Jason Day turns to ‘balloon therapy’ as chronic back problem persists
Jason Day will be trying out a new remedy at this week’s Wells Fargo Championship as he continues to battle chronic back pain.
The Australian is the defending champion at Quail Hollow this week and reckons he is feeling pretty good, all thing considered.
Day has battled back problems throughout his 11-year career, with the most recent episode coming as recently as the Masters two weeks ago, when a simple lean to kiss his daughter Lucy moments before the start of the first round caused his back to seize up.
After receiving treatment from a trainer on the second tee, Day managed to play through the pain, and he ultimately recovered to play the whole tournament and finish a more-than respectable fifth.
But the reality is his health remains a constant concern, and after a decade of dealing with the problem, he’s not afraid to try new remedies.
“I was explaining the other day that I was blowing into balloons,” Day told reporters at Quail Hollow on Wednesday. “Which is crazy, because I haven’t really trained at all this year because I’ve been so sore.”
The balloon therapy, which takes about 20-30 minutes twice a day, is supposed to help get his rib cage, hips and shoulders aligned, thereby alleviating pressure on his back.
“Blowing into balloons, that’s as far as I go,” he said of the therapy. “Long story short, I try to keep my rib cage down. My rib cage gets up and then it blocks my mid back and then I can’t really turn. So I get it from somewhere else and that’s why my back flares up.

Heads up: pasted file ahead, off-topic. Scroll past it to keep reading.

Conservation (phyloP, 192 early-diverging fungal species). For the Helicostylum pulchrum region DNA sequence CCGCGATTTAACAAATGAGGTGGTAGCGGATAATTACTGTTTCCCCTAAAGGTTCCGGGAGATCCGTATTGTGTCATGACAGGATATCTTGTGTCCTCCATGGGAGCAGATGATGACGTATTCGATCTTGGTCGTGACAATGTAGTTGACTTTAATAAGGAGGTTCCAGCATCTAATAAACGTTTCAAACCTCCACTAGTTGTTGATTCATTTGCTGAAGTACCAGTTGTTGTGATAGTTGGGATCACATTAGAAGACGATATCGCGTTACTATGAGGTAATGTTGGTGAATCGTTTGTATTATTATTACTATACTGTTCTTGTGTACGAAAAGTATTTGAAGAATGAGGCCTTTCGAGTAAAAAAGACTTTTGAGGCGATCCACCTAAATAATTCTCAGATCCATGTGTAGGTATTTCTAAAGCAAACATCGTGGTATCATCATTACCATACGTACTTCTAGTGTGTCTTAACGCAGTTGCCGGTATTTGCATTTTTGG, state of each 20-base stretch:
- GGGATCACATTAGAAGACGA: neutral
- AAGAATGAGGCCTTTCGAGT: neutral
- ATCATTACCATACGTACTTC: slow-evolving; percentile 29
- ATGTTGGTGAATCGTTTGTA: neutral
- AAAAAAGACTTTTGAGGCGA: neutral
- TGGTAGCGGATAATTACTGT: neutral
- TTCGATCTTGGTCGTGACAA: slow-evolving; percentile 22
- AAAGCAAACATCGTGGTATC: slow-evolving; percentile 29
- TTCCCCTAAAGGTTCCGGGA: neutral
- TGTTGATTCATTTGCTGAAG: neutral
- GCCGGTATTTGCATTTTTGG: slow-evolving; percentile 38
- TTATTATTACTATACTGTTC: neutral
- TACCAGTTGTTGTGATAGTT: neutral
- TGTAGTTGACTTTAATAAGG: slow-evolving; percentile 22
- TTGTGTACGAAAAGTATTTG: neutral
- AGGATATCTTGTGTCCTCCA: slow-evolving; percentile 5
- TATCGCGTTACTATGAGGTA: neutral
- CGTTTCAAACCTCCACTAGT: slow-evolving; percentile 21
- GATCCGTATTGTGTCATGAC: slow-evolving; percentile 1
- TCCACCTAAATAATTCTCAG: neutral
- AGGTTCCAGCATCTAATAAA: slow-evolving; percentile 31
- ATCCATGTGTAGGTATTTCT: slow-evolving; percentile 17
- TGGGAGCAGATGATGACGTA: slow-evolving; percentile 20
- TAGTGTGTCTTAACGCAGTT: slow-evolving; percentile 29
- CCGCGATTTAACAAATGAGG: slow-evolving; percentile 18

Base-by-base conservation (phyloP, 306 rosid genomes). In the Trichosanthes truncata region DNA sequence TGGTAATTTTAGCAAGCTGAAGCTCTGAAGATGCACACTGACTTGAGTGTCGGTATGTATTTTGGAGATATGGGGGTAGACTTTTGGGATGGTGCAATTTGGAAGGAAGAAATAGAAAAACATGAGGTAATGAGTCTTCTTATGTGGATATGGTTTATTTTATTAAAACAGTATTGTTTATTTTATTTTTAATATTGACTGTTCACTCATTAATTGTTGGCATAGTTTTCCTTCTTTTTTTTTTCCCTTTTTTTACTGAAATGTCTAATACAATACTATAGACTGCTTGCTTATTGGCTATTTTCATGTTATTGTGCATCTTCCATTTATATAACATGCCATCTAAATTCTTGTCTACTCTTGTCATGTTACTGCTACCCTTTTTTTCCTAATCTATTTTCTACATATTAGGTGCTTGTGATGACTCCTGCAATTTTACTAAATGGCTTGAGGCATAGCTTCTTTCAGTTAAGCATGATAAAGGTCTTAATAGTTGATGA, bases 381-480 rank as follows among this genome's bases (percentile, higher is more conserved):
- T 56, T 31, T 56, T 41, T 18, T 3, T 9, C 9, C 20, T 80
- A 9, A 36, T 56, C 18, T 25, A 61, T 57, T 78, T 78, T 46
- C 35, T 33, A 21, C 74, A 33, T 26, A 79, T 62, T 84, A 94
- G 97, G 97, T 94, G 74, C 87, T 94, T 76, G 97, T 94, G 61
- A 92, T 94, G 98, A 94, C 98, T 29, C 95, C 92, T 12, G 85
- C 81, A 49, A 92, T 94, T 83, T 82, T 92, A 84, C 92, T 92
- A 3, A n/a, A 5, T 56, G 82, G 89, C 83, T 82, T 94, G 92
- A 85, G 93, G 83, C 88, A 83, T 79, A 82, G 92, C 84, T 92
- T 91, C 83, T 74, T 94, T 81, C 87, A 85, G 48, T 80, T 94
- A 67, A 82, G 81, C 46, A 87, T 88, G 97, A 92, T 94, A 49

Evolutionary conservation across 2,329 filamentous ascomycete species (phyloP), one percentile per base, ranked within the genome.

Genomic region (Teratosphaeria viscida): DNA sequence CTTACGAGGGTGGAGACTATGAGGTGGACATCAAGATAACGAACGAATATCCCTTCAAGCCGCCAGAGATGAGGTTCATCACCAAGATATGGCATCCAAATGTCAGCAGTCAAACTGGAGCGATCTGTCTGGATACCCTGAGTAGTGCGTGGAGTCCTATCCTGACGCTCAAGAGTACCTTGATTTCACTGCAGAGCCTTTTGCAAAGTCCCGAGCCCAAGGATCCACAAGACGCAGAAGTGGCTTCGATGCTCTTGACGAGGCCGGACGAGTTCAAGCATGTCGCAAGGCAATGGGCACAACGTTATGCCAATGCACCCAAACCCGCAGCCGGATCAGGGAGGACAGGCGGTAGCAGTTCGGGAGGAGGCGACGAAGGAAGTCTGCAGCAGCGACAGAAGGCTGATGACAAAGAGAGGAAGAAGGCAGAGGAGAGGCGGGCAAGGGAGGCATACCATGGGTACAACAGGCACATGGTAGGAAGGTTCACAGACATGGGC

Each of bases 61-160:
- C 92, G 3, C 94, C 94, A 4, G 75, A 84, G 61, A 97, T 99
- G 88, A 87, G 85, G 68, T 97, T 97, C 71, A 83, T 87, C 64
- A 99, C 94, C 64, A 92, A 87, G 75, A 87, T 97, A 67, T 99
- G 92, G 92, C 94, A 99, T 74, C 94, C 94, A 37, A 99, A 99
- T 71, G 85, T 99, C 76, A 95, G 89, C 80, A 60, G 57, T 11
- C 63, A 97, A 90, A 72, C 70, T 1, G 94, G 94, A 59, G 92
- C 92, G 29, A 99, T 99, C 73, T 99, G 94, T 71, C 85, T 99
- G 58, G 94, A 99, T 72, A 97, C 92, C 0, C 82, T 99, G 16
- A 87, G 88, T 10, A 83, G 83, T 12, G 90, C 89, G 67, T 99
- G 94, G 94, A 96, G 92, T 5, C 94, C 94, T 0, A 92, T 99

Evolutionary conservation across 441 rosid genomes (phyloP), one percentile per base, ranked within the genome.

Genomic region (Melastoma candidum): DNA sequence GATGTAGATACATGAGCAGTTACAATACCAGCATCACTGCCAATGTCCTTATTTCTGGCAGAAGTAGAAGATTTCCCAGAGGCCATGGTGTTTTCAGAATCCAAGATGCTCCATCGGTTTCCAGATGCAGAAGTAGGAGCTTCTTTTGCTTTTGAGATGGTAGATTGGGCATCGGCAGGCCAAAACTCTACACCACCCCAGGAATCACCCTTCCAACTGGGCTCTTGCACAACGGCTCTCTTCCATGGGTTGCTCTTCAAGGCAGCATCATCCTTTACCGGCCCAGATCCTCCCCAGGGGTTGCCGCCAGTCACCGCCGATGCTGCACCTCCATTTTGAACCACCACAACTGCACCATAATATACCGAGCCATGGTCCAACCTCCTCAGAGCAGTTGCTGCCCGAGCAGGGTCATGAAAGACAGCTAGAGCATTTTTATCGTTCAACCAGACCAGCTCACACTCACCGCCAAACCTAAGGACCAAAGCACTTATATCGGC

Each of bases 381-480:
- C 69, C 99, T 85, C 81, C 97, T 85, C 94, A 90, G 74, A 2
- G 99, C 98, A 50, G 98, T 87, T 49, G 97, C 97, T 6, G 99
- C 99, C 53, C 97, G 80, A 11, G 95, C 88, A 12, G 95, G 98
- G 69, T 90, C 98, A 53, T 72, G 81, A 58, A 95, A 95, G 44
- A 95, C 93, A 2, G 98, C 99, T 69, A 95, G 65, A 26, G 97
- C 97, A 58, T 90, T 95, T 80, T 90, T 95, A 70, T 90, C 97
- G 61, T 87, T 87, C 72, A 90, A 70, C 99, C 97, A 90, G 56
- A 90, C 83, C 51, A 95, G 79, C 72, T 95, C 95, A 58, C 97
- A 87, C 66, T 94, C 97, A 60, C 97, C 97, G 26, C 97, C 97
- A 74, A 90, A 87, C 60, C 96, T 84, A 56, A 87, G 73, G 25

“I’ve got a guy that I pay and he does a really good job with my back.”
For Day, dealing with injury concerns have become a constant part of his life and his golfing career. Aside from his troublesome back, he’s also had to deal with thumb and shoulder injuries, while he also suffered a vertigo attack during the 2015 US Open.
The 31-year-old admits the cumulative effect of it all does take a mental toll.
“It’s hard. You have an injury, you feel like your world’s ending because this is all you know and this is all you do. You’re a professional golfer and this is kind of how you live your life. This is my life. Outside of my family, golf is it,” he said.
“Sometimes it’s difficult … to ever think, ‘Is that the final thing that’s going to push me over the line to actually hang up the clubs?’ Having a good wife, having a good support system around you, knowing that it’s not about right now. It’s trying to build to get back to peak performance. That’s what you’re trying to do.”
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